Travelling to one’s hometown during the chaotic Chinese New Year is usually a nightmare. But not for ‘lucky’ Zhang.

Zhang, a woman employee of a motor company found that she was the only person on a Boeing 737 commercial flight to southern China’s Guangzhou on Monday after her other co- passengers failed to turn up or took earlier flights due to a huge blizzard.

The blizzard which caused massive train chaos that left 100,000 passengers stranded also led to delays to several flights in central Wuhan, including Zhang’s scheduled flight CZ2833 to Guangzhou by 10 hours.

b’Representational Image | Source: Reuters’

But when Zhang showed up, China Southern Airlines decided to fly with just one passenger. She paid about 1,200 yuan ($181) for her golden ticket.

She documented her “rockstar” experience during the two-hour flight in a post on a Chinese micro-blogging platform. “I felt so happy, it was a rare life experience for me and it was new. I felt like a rockstar,” she told the BBC.

During the flight, she also received personalised service and attention from the flight attendants. The pilot also met her. Her posts on board the plane, showing rows of empty seats, drew hundreds of likes, shares and comments from Chinese netizens.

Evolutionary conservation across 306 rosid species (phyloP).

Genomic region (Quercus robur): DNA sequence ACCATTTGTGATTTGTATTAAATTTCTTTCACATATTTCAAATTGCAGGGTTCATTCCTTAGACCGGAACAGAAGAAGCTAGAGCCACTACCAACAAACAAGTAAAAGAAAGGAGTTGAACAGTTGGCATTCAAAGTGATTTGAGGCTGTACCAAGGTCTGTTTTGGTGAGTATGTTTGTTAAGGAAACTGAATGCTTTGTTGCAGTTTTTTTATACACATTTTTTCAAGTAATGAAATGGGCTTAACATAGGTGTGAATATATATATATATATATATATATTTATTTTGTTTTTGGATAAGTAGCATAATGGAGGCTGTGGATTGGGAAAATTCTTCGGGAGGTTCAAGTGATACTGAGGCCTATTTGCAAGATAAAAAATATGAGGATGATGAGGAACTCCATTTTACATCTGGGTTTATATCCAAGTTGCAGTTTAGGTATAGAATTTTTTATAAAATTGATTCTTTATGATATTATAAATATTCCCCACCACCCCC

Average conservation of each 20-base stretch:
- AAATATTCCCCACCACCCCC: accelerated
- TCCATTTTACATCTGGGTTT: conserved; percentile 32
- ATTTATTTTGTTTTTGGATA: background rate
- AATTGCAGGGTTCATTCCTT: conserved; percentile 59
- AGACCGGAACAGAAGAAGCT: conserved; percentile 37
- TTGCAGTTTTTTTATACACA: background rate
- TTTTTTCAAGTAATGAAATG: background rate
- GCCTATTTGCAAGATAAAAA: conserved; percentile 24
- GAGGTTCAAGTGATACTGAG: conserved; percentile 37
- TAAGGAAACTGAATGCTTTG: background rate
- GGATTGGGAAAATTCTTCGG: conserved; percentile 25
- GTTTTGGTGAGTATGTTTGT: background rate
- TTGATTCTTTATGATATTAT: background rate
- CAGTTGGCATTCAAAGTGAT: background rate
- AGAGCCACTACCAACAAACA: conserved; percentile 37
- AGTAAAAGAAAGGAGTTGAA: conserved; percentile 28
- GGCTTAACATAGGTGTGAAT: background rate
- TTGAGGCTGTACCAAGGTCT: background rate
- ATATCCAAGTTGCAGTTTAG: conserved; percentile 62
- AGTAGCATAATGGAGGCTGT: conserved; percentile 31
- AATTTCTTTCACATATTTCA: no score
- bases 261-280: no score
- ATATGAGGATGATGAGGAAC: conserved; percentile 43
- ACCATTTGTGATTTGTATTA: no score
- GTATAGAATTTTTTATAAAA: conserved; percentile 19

“What a great way to fly, you are indeed very lucky to experience such hospitality especially at such a chaotic travelling period,” one commented.

“Sister, you are clearly the world’s luckiest passenger — cherish it,” said another. But, a few others felt that it was “too extravagant” for an airline to be flying out chartered flights for only one passenger.

“Given the Chinese New Year timing when thousands of people are getting crushed while just trying to go home, isn’t this wasteful?” remarked one netizen.

This year, the Chinese New Year (Year of the Monkey) falls on February 8. China witnesses hundreds of millions of people travelling across the country during this time to return home for family reunions.

During this period, described as the world’s largest annual human migration, many Chinese return to their hometowns to be with their family.

Chinese tradition demands that all family members must gather at home before midnight on the eve of the Lunar New Year.

(Feature Image Source: AFP)